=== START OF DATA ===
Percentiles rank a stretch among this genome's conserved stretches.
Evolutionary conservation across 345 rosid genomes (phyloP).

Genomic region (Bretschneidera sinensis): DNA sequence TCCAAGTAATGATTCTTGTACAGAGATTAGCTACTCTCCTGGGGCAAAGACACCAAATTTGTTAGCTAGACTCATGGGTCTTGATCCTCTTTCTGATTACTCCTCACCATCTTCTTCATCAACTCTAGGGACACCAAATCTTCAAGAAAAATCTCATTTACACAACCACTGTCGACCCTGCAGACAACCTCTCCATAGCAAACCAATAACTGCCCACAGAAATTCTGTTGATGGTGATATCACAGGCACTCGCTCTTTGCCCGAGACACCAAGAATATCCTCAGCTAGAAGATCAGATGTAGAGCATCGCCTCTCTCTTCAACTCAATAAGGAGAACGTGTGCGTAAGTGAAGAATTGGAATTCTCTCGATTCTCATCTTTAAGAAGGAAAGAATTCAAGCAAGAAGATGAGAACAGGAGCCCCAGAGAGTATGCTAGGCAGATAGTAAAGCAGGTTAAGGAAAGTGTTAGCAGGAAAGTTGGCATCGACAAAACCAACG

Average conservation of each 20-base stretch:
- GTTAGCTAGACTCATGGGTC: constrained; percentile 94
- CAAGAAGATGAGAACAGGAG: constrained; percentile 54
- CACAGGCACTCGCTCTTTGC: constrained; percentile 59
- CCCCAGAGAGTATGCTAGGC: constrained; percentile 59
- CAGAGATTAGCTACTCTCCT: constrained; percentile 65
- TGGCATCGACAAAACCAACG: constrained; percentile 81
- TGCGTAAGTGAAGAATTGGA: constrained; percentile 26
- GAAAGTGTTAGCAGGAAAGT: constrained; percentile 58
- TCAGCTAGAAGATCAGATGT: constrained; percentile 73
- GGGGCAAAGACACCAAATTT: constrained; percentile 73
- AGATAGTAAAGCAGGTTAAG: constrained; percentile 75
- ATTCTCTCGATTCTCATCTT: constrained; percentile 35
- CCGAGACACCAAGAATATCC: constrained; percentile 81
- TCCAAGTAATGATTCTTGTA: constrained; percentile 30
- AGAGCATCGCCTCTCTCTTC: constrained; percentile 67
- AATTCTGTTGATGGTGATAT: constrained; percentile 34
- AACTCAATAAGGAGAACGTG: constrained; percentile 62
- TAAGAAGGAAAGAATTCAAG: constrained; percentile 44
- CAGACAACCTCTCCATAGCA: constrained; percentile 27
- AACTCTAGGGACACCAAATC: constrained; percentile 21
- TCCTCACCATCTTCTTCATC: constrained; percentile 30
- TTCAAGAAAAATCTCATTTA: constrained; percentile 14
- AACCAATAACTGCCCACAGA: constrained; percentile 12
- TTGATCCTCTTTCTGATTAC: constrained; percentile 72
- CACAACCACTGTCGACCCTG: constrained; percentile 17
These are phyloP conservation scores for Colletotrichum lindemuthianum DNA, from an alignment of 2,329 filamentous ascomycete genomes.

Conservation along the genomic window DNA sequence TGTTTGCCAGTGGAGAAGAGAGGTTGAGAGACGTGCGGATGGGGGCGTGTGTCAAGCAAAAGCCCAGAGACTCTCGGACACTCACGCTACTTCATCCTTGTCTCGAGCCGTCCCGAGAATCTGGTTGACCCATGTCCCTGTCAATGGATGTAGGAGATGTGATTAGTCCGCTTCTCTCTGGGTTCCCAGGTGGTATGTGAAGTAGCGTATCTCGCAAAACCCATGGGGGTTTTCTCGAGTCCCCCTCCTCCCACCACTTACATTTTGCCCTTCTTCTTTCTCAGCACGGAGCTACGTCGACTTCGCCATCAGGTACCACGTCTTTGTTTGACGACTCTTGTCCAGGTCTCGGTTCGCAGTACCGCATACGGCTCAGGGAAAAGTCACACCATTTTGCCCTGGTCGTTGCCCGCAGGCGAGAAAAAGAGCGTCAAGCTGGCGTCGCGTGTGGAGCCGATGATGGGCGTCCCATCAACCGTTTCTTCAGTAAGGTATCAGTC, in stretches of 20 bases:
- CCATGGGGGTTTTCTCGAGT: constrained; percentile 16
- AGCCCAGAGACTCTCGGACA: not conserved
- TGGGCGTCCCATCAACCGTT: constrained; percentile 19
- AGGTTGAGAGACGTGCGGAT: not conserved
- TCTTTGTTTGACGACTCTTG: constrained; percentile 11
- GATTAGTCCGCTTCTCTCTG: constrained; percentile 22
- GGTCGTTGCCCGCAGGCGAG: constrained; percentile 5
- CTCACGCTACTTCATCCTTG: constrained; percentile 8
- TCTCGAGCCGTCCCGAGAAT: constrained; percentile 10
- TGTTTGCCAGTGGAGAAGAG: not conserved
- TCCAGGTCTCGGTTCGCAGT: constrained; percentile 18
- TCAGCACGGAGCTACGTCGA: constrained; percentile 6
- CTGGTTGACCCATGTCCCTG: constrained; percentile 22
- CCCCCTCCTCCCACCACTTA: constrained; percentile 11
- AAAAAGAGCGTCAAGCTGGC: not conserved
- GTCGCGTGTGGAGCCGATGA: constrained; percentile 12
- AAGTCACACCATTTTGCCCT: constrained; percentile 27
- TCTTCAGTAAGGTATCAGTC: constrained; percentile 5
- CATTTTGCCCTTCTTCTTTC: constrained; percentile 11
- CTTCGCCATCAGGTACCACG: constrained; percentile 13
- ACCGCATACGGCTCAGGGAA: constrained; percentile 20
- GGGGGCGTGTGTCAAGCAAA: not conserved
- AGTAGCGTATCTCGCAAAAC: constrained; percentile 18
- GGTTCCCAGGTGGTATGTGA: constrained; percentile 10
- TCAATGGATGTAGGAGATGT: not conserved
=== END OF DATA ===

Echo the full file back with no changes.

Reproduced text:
Percentiles rank a stretch among this genome's conserved stretches.
Evolutionary conservation across 345 rosid genomes (phyloP).

Genomic region (Bretschneidera sinensis): DNA sequence TCCAAGTAATGATTCTTGTACAGAGATTAGCTACTCTCCTGGGGCAAAGACACCAAATTTGTTAGCTAGACTCATGGGTCTTGATCCTCTTTCTGATTACTCCTCACCATCTTCTTCATCAACTCTAGGGACACCAAATCTTCAAGAAAAATCTCATTTACACAACCACTGTCGACCCTGCAGACAACCTCTCCATAGCAAACCAATAACTGCCCACAGAAATTCTGTTGATGGTGATATCACAGGCACTCGCTCTTTGCCCGAGACACCAAGAATATCCTCAGCTAGAAGATCAGATGTAGAGCATCGCCTCTCTCTTCAACTCAATAAGGAGAACGTGTGCGTAAGTGAAGAATTGGAATTCTCTCGATTCTCATCTTTAAGAAGGAAAGAATTCAAGCAAGAAGATGAGAACAGGAGCCCCAGAGAGTATGCTAGGCAGATAGTAAAGCAGGTTAAGGAAAGTGTTAGCAGGAAAGTTGGCATCGACAAAACCAACG

Average conservation of each 20-base stretch:
- GTTAGCTAGACTCATGGGTC: constrained; percentile 94
- CAAGAAGATGAGAACAGGAG: constrained; percentile 54
- CACAGGCACTCGCTCTTTGC: constrained; percentile 59
- CCCCAGAGAGTATGCTAGGC: constrained; percentile 59
- CAGAGATTAGCTACTCTCCT: constrained; percentile 65
- TGGCATCGACAAAACCAACG: constrained; percentile 81
- TGCGTAAGTGAAGAATTGGA: constrained; percentile 26
- GAAAGTGTTAGCAGGAAAGT: constrained; percentile 58
- TCAGCTAGAAGATCAGATGT: constrained; percentile 73
- GGGGCAAAGACACCAAATTT: constrained; percentile 73
- AGATAGTAAAGCAGGTTAAG: constrained; percentile 75
- ATTCTCTCGATTCTCATCTT: constrained; percentile 35
- CCGAGACACCAAGAATATCC: constrained; percentile 81
- TCCAAGTAATGATTCTTGTA: constrained; percentile 30
- AGAGCATCGCCTCTCTCTTC: constrained; percentile 67
- AATTCTGTTGATGGTGATAT: constrained; percentile 34
- AACTCAATAAGGAGAACGTG: constrained; percentile 62
- TAAGAAGGAAAGAATTCAAG: constrained; percentile 44
- CAGACAACCTCTCCATAGCA: constrained; percentile 27
- AACTCTAGGGACACCAAATC: constrained; percentile 21
- TCCTCACCATCTTCTTCATC: constrained; percentile 30
- TTCAAGAAAAATCTCATTTA: constrained; percentile 14
- AACCAATAACTGCCCACAGA: constrained; percentile 12
- TTGATCCTCTTTCTGATTAC: constrained; percentile 72
- CACAACCACTGTCGACCCTG: constrained; percentile 17
These are phyloP conservation scores for Colletotrichum lindemuthianum DNA, from an alignment of 2,329 filamentous ascomycete genomes.

Conservation along the genomic window DNA sequence TGTTTGCCAGTGGAGAAGAGAGGTTGAGAGACGTGCGGATGGGGGCGTGTGTCAAGCAAAAGCCCAGAGACTCTCGGACACTCACGCTACTTCATCCTTGTCTCGAGCCGTCCCGAGAATCTGGTTGACCCATGTCCCTGTCAATGGATGTAGGAGATGTGATTAGTCCGCTTCTCTCTGGGTTCCCAGGTGGTATGTGAAGTAGCGTATCTCGCAAAACCCATGGGGGTTTTCTCGAGTCCCCCTCCTCCCACCACTTACATTTTGCCCTTCTTCTTTCTCAGCACGGAGCTACGTCGACTTCGCCATCAGGTACCACGTCTTTGTTTGACGACTCTTGTCCAGGTCTCGGTTCGCAGTACCGCATACGGCTCAGGGAAAAGTCACACCATTTTGCCCTGGTCGTTGCCCGCAGGCGAGAAAAAGAGCGTCAAGCTGGCGTCGCGTGTGGAGCCGATGATGGGCGTCCCATCAACCGTTTCTTCAGTAAGGTATCAGTC, in stretches of 20 bases:
- CCATGGGGGTTTTCTCGAGT: constrained; percentile 16
- AGCCCAGAGACTCTCGGACA: not conserved
- TGGGCGTCCCATCAACCGTT: constrained; percentile 19
- AGGTTGAGAGACGTGCGGAT: not conserved
- TCTTTGTTTGACGACTCTTG: constrained; percentile 11
- GATTAGTCCGCTTCTCTCTG: constrained; percentile 22
- GGTCGTTGCCCGCAGGCGAG: constrained; percentile 5
- CTCACGCTACTTCATCCTTG: constrained; percentile 8
- TCTCGAGCCGTCCCGAGAAT: constrained; percentile 10
- TGTTTGCCAGTGGAGAAGAG: not conserved
- TCCAGGTCTCGGTTCGCAGT: constrained; percentile 18
- TCAGCACGGAGCTACGTCGA: constrained; percentile 6
- CTGGTTGACCCATGTCCCTG: constrained; percentile 22
- CCCCCTCCTCCCACCACTTA: constrained; percentile 11
- AAAAAGAGCGTCAAGCTGGC: not conserved
- GTCGCGTGTGGAGCCGATGA: constrained; percentile 12
- AAGTCACACCATTTTGCCCT: constrained; percentile 27
- TCTTCAGTAAGGTATCAGTC: constrained; percentile 5
- CATTTTGCCCTTCTTCTTTC: constrained; percentile 11
- CTTCGCCATCAGGTACCACG: constrained; percentile 13
- ACCGCATACGGCTCAGGGAA: constrained; percentile 20
- GGGGGCGTGTGTCAAGCAAA: not conserved
- AGTAGCGTATCTCGCAAAAC: constrained; percentile 18
- GGTTCCCAGGTGGTATGTGA: constrained; percentile 10
- TCAATGGATGTAGGAGATGT: not conserved